Treading Lightly
Treading Lightly

January Book Reviews: What I Read This Month

The fact that this post is going live a little more than week before the next edition is due is telling. Life can be frustratingly disruptive on the reading and writing front. But no matter, still we continue.

Escape the news, laugh at yourself (and the people toiling away in the gym while you eat a donut), dig into culture, and find a little happiness with these January Book Reviews.

January Book Reviews

January Book Reviews: What I Read This Month – Treading Lightly

Drop Dead Healthy: One Man’s Humble Quest for Bodily Perfection

I did get a few laughs out of Drop Dead Healthy, but I was kind of surprised at the weird knowledge he chose to follow and the lack of sturdy science. That said, it was mostly entertaining just to listen to his thoughts and follow along with his always-a-little-out-there experiments.


Big Mushy Happy Lump (Sarah’s Scribbles #2)

There are times when I read a book and I think “Yes, this author and I so get each other!” Big Mushy Happy Lump was just as great as Adulthood Is a Myth. When you can’t take the news anymore or you just want 30 minutes where it’s perfectly alright to laugh by yourself in a corner, I can’t recommend Sarah Andersen enough.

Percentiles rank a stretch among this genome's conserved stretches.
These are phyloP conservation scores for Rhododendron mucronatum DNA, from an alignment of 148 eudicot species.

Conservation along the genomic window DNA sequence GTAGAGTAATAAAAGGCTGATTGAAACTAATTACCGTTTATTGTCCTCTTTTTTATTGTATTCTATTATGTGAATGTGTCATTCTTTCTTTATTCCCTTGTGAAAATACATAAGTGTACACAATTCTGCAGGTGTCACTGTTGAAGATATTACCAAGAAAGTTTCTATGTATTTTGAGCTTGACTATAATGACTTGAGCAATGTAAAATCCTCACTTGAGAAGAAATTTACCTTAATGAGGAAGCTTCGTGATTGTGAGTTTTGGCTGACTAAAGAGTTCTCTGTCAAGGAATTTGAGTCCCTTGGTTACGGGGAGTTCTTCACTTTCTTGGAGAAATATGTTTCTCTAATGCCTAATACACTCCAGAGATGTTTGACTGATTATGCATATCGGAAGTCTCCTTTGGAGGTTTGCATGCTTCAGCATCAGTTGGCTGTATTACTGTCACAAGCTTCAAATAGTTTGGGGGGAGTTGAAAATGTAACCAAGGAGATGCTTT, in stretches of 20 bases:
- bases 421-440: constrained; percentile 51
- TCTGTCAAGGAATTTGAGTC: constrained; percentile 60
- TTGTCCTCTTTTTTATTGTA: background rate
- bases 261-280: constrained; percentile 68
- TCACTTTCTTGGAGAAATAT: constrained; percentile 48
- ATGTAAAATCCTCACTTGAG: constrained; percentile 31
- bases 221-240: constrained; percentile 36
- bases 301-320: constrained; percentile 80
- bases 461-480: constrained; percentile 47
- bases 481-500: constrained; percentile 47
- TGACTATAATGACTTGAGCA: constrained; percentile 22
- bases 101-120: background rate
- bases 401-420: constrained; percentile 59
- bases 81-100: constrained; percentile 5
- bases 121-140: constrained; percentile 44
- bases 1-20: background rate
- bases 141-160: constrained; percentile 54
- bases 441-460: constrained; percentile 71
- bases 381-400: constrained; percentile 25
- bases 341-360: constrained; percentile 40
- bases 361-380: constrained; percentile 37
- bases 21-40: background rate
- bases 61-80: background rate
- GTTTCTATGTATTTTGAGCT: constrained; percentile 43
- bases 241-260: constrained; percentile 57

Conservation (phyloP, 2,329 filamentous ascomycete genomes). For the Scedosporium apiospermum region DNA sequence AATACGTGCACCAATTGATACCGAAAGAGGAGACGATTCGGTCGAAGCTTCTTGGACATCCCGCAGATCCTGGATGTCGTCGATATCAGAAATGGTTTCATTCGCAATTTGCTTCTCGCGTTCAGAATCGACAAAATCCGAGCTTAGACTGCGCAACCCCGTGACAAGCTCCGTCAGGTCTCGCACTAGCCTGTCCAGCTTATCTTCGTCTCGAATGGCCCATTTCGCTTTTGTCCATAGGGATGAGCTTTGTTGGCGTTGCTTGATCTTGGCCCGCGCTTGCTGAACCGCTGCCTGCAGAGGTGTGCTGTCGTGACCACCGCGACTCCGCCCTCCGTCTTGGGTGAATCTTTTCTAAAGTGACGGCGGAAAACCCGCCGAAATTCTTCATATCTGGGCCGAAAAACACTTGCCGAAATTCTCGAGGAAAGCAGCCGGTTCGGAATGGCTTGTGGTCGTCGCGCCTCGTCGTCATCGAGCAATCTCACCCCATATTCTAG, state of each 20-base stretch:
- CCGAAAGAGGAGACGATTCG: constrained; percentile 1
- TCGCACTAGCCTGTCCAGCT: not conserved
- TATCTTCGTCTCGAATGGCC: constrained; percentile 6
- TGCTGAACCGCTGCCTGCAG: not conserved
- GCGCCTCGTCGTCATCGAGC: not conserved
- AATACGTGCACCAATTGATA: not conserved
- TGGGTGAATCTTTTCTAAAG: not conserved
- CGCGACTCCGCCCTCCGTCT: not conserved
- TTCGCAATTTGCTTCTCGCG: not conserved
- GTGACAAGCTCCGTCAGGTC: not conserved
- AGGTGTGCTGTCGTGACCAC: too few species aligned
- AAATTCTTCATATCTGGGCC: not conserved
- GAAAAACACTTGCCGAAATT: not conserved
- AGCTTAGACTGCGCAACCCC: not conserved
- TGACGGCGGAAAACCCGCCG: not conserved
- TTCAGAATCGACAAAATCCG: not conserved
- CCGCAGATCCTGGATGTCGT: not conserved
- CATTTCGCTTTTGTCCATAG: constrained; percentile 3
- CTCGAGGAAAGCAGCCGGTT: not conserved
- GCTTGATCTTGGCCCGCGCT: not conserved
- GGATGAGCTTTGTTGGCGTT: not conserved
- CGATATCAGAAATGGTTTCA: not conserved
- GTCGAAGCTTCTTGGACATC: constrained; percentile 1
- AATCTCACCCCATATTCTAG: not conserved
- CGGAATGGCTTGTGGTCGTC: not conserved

The Little Book of Lykke: The Danish Search for the World’s Happiest People

Everyone is obsessed with Scandinavia. Even I can’t help myself. Both with The Little Book of Hygge and the latest, The Little Book of Lykke, I found myself thinking how at home I would feel  nestled amongst the candles, hot drinks, warm cinnamon buns, and bicycles.

This book was less handbook and more of an intentional eye-opener. I loved the stats and examples, and it made me start thinking of ways that I could live a little more like a Dane (preferably somewhere without snow and ample winter sunlight). Be forewarned, it will also make you want to hop on a plane and see what all of the fuss is about.


We Were Eight Years in Power: An American Tragedy

Ta-Nehisi Coates is one of those writers that I compulsively read, but he makes me work for it. His books are never well-suited for tearing through, but instead make you reread entire pages and stare off into the distance while you rethink what you thought you knew about the world or imagine a world that owned up to its mistakes and rectified them quickly instead of desperately clutching onto lies and undeserved power.

While it’s true that you can read most of the essays in We Were Eight Years in Power on The Atlantic’s website, I much preferred being able to take my time with them, set the book down when I needed to, and come back a few days later when I was ready again. I may be an outlier, but I also really enjoyed his introduction to each essay where he explained what was going on in his personal life, what he would have done differently, the work that went into the piece, and the parts of it that he still feels strongly about or has changed his mind on.


The Mother of All Questions

From the author of Men Explain Things to MeThe Mother of All Questions takes on rape jokes, violence against women, damaging masculinity and femininity, and the power of women who cannot be silenced.

Leave a Reply